The Declaration of Independence acknowledges the existence of God and that he has endowed his children with unalienable (“divine”) rights centered on moral and religious principles. Again, the Constitution protects the freedom of religion, underscoring our nation’s commitment to safeguarding individual religious beliefs. From a young age, I was taught that these chartered documents were efficacious only to the extent that the governed would be a people centered on God’s laws and moral standards. Benjamin Franklin stated, “(Only) a virtuous people are capable of freedom. As nations become corrupt and vicious, they have more need of masters.”
Consequences of leaving the center
Like the opposing forces from the spinning wheel of my childhood, there are similar denigrating forces today at work eroding the core of our nation’s moral center and the God-inspired values and pushing us to a secularized periphery. “And now, we can behold the decrees of God concerning this land, that it is a land of promise; and whatsoever nation shall possess it shall serve God, or they shall be swept off when the fulness of his wrath shall come upon them. And the fulness of his wrath cometh upon them when they are ripened in iniquity.”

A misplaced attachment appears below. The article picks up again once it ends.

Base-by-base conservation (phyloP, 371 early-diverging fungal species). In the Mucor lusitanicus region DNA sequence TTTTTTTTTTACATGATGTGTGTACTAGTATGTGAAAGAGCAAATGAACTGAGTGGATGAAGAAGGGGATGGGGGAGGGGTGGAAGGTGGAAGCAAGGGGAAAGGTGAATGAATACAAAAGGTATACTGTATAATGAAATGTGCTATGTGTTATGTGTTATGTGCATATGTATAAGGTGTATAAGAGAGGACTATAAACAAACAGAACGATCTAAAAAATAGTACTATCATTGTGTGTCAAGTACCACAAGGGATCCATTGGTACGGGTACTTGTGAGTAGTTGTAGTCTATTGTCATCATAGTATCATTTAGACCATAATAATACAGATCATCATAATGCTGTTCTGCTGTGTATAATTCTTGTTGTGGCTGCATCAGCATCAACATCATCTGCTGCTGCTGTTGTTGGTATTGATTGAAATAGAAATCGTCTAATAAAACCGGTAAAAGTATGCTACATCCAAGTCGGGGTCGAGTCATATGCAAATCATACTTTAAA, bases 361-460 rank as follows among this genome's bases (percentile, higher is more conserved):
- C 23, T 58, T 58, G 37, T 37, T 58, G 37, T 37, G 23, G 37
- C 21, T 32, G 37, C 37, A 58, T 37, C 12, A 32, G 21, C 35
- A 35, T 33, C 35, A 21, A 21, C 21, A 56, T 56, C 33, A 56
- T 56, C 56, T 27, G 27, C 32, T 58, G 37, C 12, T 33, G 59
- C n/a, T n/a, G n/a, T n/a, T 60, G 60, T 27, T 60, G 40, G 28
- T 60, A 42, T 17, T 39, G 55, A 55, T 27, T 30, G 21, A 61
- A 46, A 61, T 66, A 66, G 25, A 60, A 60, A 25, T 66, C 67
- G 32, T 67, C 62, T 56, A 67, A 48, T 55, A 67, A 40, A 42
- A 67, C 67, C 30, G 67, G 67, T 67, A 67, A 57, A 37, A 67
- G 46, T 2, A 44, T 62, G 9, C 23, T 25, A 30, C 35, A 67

One day, as a young missionary serving in Guatemala, I stood amid the ancient ruins of Peten — just a few of the thousands of ruins lost in those dense jungles. I saw firsthand the remains of a civilization that was swept off this land. Seeing the ruins of a once great civilization was a vivid reminder that nation’s rise and nation’s fall.